German finance minister Wolfgang Schauble has caused ructions today after declaring Portugal “could require a new bailout”.
He quickly qualified his words, saying Portugal would need a new international loan if it did not comply with European rules.
“The Portuguese don’t want it and won’t need if if they comply”, he told a press conference in Berlin.
The subject came up after he was asked about whether he was worried about the performance of Deutsche Bank.
His reply was that he was more worried about Portugal.
As Público explains, Schauble’s comments were seized on by the international press to the point that both Finance Minister Mário Centeno and PS president Carlos César were firing back within minutes of being made aware of them.
César retorted that this was yet another example of the “persistent arrogance” that upsets “increasingly more Europeans” – while Centeno stressed the government is committed to complying with its budgetary plans and has no intention whatsoever of requesting a new bailout.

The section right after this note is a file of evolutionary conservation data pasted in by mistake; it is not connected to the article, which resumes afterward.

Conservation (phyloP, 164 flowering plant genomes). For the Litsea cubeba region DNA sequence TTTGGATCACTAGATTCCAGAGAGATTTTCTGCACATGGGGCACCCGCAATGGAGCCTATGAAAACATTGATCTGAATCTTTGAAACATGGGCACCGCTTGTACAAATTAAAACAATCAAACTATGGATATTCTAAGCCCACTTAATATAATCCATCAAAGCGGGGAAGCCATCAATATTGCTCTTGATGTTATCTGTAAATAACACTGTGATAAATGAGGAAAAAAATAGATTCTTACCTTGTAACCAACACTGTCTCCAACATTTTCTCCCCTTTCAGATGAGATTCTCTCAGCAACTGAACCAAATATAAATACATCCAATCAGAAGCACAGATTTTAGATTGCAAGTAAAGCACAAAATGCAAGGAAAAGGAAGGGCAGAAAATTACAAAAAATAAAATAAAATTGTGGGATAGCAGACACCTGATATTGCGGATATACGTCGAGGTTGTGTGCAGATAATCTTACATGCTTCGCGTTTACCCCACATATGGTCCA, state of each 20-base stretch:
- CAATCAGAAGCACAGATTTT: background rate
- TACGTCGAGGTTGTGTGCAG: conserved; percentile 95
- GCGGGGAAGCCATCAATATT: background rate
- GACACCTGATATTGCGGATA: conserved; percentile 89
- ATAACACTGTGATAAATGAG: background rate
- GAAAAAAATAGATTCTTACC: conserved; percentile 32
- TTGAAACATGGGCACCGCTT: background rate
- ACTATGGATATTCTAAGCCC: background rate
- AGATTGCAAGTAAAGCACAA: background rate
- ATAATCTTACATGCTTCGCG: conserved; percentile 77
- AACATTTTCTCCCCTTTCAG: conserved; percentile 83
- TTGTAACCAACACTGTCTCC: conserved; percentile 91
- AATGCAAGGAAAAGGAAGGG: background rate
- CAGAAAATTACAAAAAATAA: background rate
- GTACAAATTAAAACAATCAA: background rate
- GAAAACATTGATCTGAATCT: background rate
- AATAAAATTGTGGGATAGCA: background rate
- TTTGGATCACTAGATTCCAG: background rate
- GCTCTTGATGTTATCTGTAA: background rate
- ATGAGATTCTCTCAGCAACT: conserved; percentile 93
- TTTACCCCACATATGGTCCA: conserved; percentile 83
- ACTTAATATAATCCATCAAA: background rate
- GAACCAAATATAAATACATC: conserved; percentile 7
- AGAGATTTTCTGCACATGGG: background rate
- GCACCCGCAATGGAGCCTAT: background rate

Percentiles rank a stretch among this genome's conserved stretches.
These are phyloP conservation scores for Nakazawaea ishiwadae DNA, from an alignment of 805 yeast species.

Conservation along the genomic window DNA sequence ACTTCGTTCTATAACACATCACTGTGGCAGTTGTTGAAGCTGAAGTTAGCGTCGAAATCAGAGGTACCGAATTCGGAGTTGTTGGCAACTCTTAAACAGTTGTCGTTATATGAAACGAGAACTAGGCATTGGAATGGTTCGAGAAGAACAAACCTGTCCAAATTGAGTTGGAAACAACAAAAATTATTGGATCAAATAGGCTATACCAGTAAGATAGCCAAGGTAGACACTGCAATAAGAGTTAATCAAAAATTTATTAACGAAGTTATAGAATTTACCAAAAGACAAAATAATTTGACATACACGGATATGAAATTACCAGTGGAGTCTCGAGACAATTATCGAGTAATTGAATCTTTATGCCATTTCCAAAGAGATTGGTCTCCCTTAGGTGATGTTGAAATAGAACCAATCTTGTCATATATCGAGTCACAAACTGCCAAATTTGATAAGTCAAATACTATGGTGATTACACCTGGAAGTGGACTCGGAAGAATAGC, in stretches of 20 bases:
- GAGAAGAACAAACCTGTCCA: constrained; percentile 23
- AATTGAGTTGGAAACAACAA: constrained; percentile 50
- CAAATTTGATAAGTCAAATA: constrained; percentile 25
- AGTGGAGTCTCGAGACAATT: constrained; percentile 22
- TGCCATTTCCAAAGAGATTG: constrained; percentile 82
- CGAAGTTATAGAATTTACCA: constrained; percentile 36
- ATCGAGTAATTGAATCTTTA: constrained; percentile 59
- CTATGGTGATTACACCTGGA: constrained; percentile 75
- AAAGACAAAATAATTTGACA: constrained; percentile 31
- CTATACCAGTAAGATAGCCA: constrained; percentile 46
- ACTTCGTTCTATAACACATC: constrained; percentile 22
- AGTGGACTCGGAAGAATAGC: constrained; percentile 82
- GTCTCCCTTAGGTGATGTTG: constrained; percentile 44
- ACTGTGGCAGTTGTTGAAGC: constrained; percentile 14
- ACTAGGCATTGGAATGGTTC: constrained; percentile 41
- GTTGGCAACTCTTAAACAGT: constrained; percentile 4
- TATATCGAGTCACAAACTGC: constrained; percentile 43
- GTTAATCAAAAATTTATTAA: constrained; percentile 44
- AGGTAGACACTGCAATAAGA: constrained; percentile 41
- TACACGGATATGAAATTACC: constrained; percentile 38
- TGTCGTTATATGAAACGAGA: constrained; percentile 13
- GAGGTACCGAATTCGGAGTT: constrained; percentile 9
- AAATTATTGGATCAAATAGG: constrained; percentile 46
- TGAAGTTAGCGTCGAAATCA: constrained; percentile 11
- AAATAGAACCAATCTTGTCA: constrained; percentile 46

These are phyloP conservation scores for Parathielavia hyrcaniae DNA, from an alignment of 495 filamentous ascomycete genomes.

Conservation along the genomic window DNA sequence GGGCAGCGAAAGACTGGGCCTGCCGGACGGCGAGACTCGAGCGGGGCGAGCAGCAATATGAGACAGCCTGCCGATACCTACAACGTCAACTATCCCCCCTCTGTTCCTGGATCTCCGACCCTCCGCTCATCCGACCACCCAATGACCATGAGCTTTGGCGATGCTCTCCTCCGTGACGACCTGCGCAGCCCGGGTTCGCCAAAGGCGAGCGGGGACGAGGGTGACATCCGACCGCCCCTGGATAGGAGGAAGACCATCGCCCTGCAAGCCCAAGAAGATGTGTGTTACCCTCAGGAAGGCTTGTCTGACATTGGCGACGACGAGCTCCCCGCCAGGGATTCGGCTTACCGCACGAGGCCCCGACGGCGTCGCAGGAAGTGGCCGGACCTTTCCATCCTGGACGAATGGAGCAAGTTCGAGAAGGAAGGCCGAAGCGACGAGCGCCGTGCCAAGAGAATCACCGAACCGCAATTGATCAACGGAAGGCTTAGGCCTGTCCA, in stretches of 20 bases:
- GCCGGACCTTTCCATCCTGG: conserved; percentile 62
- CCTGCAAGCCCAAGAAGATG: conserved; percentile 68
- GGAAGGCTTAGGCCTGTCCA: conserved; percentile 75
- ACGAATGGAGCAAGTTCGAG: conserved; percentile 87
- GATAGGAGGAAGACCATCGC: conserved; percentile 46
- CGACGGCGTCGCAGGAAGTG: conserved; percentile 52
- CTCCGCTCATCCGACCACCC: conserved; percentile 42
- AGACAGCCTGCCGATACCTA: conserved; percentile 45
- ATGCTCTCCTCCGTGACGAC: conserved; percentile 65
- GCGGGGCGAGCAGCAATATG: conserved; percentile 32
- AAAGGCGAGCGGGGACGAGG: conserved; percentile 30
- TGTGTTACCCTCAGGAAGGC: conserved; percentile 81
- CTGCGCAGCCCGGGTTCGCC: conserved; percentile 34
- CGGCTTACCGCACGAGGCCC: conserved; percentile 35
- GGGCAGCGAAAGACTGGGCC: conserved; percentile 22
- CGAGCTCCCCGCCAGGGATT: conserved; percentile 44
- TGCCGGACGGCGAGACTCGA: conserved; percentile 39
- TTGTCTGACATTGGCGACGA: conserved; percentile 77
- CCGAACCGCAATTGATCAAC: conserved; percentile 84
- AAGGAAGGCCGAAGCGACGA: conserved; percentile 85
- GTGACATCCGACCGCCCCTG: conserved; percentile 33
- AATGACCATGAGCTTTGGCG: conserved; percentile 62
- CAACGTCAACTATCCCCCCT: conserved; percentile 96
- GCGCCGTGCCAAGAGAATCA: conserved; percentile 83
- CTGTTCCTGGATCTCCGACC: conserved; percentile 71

Referring to the delicate moment in which Europe finds itself, Centeno said Portugal’s government “will continue to work with the serenity and responsibility that the European project demands”.
But Schauble’s words were particularly ill-timed as both Spain and Portugal are waiting to hear whether the European Council will be imposing economic sanctions for the countries’ failure to meet targets in the 2015 Excessive Deficit programme.
Prime minister António Costa has already told TSF radio that any decision by Brussels to impose sanctions in the post-Brexit furore would send “the worst kind of signal” and “show that the European Commission does not understand what is happening today in Europe”.